This parable is unique to Matthew, but there is something similar in Luke, chapter 19:22-23.  Jesus indicated that this master was not happy with his slave who hid his talent money.  This lord or master responded to this slave (ἀποκριθεὶς δὲ ὁ κύριος αὐτοῦ εἶπεν αὐτῷ).  He called him a wicked lazy slave.  He knew that this master was a hard man, since he reaped where he had not sown (ᾔδεις ὅτι θερίζω ὅπου οὐκ ἔσπειρα).  He gathered where he had not scattered (καὶ συνάγω ὅθεν οὐ διεσκόρπισα), repeating his own words.  The master then told this slave that he should have at a minimum invested his money with the bankers (ἔδει σε οὖν βαλεῖν τὰ ἀργύριά μου τοῖς τραπεζείταις).  Then, at least, when he returned (καὶ ἐλθὼν ἐγὼ ἐκομισάμην), he would have received his money plus the earned interest on it (ἐκομισάμην ἂν τὸ ἐμὸν σὺν τόκῳ).  This master was a harsh but generous slave owner.

Generosity versus fairness (Mt 20:13-20:15)

“But the landowner replied

To one of them.

‘Friend!

I am doing you no wrong!

Did you not agree

With me

For a denarius?

Take what belongs to you!

Go!

I choose to give

To this last

The same

As I give to you.

Am I not allowed to do

What I choose

With what belongs to me?

Or are you envious

Because I am generous?’”

 

ὁ δὲ ἀποκριθεὶς ἑνὶ αὐτῶν εἶπεν Ἑταῖρε, οὐκ ἀδικῶ σε· οὐχὶ δηναρίου συνεφώνησάς μοι;

ἆρον τὸ σὸν καὶ ὕπαγε· θέλω δὲ τούτῳ τῷ ἐσχάτῳ δοῦναι ὡς καὶ σοί·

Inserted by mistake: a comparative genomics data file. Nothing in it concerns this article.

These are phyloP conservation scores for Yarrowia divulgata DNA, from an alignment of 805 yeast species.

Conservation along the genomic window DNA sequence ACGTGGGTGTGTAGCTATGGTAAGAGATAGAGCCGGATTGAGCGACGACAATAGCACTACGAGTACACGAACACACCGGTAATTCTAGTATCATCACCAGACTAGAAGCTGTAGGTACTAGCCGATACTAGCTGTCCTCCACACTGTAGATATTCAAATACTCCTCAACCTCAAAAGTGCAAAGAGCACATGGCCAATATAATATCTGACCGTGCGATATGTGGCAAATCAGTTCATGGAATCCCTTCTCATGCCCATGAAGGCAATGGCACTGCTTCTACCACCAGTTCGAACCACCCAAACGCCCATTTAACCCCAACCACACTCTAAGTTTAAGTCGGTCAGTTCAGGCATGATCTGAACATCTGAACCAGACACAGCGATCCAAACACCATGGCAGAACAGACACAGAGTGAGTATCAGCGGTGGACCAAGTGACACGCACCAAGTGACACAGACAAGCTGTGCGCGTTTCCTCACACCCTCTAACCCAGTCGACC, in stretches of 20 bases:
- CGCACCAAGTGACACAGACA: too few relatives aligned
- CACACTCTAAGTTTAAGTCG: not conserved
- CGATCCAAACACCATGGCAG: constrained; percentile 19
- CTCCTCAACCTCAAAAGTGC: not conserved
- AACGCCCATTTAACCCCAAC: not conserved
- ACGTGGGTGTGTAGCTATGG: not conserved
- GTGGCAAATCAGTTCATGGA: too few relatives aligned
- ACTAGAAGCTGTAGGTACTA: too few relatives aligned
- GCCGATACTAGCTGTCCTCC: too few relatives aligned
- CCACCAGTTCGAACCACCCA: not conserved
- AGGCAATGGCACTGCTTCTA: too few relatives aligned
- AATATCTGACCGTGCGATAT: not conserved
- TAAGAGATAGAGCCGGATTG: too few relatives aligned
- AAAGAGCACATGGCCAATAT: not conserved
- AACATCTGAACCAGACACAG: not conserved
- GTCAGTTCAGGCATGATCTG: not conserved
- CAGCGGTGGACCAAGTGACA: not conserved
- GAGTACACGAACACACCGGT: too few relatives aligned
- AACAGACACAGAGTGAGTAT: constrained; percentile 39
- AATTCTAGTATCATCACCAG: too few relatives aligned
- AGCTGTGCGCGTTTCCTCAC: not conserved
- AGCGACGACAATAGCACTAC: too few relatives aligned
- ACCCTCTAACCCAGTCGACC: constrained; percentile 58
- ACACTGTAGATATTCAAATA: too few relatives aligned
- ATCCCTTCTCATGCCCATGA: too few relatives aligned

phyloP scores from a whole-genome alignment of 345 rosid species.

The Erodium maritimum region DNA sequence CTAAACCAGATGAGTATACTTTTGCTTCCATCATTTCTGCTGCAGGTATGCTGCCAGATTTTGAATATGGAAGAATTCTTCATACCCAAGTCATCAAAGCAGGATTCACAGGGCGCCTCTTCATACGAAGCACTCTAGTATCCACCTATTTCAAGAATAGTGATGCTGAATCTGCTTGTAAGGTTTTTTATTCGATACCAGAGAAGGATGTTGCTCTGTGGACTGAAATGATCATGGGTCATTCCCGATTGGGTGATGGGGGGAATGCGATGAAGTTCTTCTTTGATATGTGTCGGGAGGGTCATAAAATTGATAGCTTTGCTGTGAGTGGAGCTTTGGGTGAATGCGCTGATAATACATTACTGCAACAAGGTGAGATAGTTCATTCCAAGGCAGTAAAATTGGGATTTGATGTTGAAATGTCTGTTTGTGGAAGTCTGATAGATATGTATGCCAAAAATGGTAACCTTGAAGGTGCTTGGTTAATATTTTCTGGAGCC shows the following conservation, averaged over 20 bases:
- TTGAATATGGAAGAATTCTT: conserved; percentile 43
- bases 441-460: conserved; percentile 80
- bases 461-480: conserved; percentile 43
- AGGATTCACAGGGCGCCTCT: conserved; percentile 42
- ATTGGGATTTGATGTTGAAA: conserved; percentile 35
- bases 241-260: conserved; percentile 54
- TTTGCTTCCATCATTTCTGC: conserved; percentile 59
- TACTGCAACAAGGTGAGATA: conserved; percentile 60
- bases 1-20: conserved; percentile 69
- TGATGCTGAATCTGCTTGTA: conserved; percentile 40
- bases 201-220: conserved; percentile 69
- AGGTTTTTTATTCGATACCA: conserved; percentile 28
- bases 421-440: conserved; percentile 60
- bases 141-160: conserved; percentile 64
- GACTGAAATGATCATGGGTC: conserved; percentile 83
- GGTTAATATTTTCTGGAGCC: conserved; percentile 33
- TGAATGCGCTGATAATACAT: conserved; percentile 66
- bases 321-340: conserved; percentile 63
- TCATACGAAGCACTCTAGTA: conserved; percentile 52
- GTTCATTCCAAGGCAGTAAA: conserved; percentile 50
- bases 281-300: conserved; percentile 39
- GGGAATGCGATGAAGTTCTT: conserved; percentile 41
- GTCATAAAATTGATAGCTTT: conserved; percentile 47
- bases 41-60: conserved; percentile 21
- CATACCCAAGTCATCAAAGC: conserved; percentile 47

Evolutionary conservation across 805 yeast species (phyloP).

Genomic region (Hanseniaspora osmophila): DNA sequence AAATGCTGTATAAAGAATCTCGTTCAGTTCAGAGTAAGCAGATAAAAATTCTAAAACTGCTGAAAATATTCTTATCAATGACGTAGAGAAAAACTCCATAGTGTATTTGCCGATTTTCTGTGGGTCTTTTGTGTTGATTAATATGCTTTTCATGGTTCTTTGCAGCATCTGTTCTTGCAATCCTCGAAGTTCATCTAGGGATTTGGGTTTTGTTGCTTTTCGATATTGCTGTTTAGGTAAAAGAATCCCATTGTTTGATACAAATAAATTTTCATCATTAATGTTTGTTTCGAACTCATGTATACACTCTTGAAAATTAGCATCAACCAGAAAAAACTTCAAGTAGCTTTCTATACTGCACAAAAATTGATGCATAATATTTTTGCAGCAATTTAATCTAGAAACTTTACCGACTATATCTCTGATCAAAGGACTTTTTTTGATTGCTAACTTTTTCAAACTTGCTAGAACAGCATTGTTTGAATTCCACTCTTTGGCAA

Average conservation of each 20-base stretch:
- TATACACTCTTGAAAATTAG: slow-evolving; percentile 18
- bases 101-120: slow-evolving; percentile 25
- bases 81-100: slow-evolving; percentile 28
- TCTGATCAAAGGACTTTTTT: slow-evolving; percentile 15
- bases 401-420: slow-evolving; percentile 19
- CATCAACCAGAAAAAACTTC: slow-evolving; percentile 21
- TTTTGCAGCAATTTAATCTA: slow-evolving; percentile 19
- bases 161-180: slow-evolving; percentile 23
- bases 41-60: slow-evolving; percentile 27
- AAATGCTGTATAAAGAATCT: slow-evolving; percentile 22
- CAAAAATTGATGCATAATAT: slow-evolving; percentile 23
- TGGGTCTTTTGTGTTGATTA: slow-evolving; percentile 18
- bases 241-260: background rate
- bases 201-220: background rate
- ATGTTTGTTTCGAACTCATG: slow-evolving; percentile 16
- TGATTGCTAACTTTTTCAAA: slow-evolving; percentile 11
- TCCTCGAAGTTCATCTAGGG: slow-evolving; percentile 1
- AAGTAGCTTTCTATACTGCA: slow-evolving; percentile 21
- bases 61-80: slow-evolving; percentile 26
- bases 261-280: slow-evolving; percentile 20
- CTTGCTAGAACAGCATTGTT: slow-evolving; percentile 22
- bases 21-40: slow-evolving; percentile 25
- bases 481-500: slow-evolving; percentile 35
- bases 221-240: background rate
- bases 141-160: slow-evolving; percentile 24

οὐκ ἔξεστίν μοι ὃ θέλω ποιῆσαι ἐν τοῖς ἐμοῖς; ἢ ὁ ὀφθαλμός σου πονηρός ἐστιν ὅτι ἐγὼ ἀγαθός εἰμι;

 

This parable is unique to Matthew, as Jesus concluded this parable.  The landowner replied to one of them (ὁ δὲ ἀποκριθεὶς ἑνὶ αὐτῶν) with a sarcastic greeting of companion or friend (εἶπεν Ἑταῖρε).  He had done nothing wrong to them (οὐκ ἀδικῶ σε).  They had agreed to the one denarius pay for a day’s work (οὐχὶ δηναρίου συνεφώνησάς μοι).  They should just take their money and go (ἆρον τὸ σὸν καὶ ὕπαγε).  If the landowner was generous that was not the problem of this day laborer.  He could give to the last hired what he gave to the first hired (θέλω δὲ τούτῳ τῷ ἐσχάτῳ δοῦναι ὡς καὶ σοί).  Was he not allowed (οὐκ ἔξεστίν μοι) to do whatever he wanted to do with his own belongings (ὃ θέλω ποιῆσαι ἐν τοῖς ἐμοῖς).  Were they envious with an evil eye (ἢ ὁ ὀφθαλμός σου πονηρός ἐστιν) because he was generous (ὅτι ἐγὼ ἀγαθός εἰμι)?  In fact, they did not mind generosity.  They just wanted to know why none of that generosity came their way.  That is the problem with generosity.  The person who worked hard for a fair payment sometimes resents the generosity towards those who did not do as much work.  Why was the hard worker for the whole day not compensated more generously than the one-hour worker?  There are always two sides to every story.

Love your enemy (Mt 5:43-5:44)

“You have heard

That it was said.

‘You shall love

Your neighbor!